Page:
This morning, a friend of mine who lives in Rome posted the following observation on Facebook:
Looking up at the chimney on the Sistine Chapel this morning, I began to see the problem with creating recognisably black smoke in weather like this. With the light grey of the overcast, any solid, including smoke particles, are going to show up appearing very dark in silhouette. It was obvious last night that the smoke was v. black, but in daylight, I think all the smoke they make is going to look dark grey.
But lighting questions aside, the larger question remains: how do they make the colored smoke? A longstanding mystery, yesterday the Vatican Press Office revealed the secret recipe. Henry Fountain, science writer for the New York Times explains:
The white smoke, used to announce the election of a new pope, combines potassium chlorate, milk sugar (which serves as an easily ignitable fuel) and pine rosin, Vatican officials said in a statement. The black smoke, which was used Tuesday evening to signal that no one in the first round of balloting received the necessary two-thirds vote of the 115 cardinals, uses potassium perchlorate and anthracene (a component of coal tar), with sulfur as the fuel. Potassium chlorate and perchlorate are related compounds, but perchlorate is preferred in some formulations because it is more stable and safer.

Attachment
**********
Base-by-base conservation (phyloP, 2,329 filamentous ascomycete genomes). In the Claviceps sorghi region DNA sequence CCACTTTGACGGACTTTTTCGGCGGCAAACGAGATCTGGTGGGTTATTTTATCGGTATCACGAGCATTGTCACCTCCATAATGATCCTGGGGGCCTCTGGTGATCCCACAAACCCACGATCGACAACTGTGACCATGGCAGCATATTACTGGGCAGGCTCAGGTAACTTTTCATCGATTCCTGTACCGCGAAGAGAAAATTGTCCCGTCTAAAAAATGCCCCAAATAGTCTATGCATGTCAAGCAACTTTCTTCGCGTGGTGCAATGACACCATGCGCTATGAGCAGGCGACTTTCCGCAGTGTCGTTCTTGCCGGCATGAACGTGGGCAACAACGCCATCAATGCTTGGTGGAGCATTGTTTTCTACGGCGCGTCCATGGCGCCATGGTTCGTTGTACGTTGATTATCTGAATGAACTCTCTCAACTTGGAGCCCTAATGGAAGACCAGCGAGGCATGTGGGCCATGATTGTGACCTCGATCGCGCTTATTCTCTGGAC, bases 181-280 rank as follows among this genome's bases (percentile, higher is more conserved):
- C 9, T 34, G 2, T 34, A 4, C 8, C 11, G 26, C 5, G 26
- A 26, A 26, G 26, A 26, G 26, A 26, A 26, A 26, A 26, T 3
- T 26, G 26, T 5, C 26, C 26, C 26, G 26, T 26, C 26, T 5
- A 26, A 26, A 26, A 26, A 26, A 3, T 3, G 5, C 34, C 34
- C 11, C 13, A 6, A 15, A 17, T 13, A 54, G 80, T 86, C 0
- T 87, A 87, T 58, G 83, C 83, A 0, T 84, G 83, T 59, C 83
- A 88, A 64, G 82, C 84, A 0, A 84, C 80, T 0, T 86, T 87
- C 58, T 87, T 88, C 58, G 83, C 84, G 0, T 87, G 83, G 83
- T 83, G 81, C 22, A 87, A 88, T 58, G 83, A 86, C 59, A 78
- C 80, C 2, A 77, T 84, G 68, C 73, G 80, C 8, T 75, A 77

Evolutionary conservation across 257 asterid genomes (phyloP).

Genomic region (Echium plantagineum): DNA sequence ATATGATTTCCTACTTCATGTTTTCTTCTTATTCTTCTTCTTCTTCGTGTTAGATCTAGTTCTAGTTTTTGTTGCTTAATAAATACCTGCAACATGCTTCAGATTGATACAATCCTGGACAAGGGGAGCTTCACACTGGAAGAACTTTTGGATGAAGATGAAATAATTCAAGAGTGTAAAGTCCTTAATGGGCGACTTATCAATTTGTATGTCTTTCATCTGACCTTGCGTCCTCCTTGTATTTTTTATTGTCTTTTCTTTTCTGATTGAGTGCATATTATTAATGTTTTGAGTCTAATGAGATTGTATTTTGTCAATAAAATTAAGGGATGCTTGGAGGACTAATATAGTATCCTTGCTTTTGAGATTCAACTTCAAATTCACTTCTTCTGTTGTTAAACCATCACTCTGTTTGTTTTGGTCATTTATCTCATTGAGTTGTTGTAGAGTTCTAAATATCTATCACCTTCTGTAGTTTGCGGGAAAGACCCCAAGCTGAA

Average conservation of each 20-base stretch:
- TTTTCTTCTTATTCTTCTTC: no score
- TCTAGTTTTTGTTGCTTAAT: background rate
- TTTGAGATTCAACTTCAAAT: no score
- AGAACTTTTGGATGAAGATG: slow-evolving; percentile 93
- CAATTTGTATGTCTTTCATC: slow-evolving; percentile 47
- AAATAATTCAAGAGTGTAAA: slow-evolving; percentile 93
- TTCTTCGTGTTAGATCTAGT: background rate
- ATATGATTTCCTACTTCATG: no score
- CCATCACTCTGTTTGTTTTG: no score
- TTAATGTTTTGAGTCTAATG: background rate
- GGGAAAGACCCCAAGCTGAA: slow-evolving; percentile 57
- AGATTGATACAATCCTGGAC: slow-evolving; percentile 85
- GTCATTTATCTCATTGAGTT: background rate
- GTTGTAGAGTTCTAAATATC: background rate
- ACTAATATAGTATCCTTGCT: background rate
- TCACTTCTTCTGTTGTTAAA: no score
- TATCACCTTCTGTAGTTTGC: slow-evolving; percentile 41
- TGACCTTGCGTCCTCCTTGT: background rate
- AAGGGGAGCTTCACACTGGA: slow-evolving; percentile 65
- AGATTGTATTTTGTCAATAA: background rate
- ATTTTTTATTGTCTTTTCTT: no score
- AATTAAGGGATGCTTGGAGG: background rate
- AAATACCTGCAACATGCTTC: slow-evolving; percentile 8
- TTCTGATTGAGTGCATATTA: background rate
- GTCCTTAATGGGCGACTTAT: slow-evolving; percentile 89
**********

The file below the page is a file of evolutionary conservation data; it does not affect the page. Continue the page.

The chemicals are electrically ignited in a special stove first used for the conclave of 2005, the statement said. The stove sits in the Sistine Chapel next to an older stove in which the ballots are burned; the colored smoke and the smoke from the ballots mix and travel up a long copper flue to the chapel roof, where the smoke is visible from St. Peter’s Square.
There you have it, folks. Considering the rather formidable list of Catholic scientists throughout the ages, it comes as no surprise that even the papal conclave messaging service is just another example of better living through chemistry!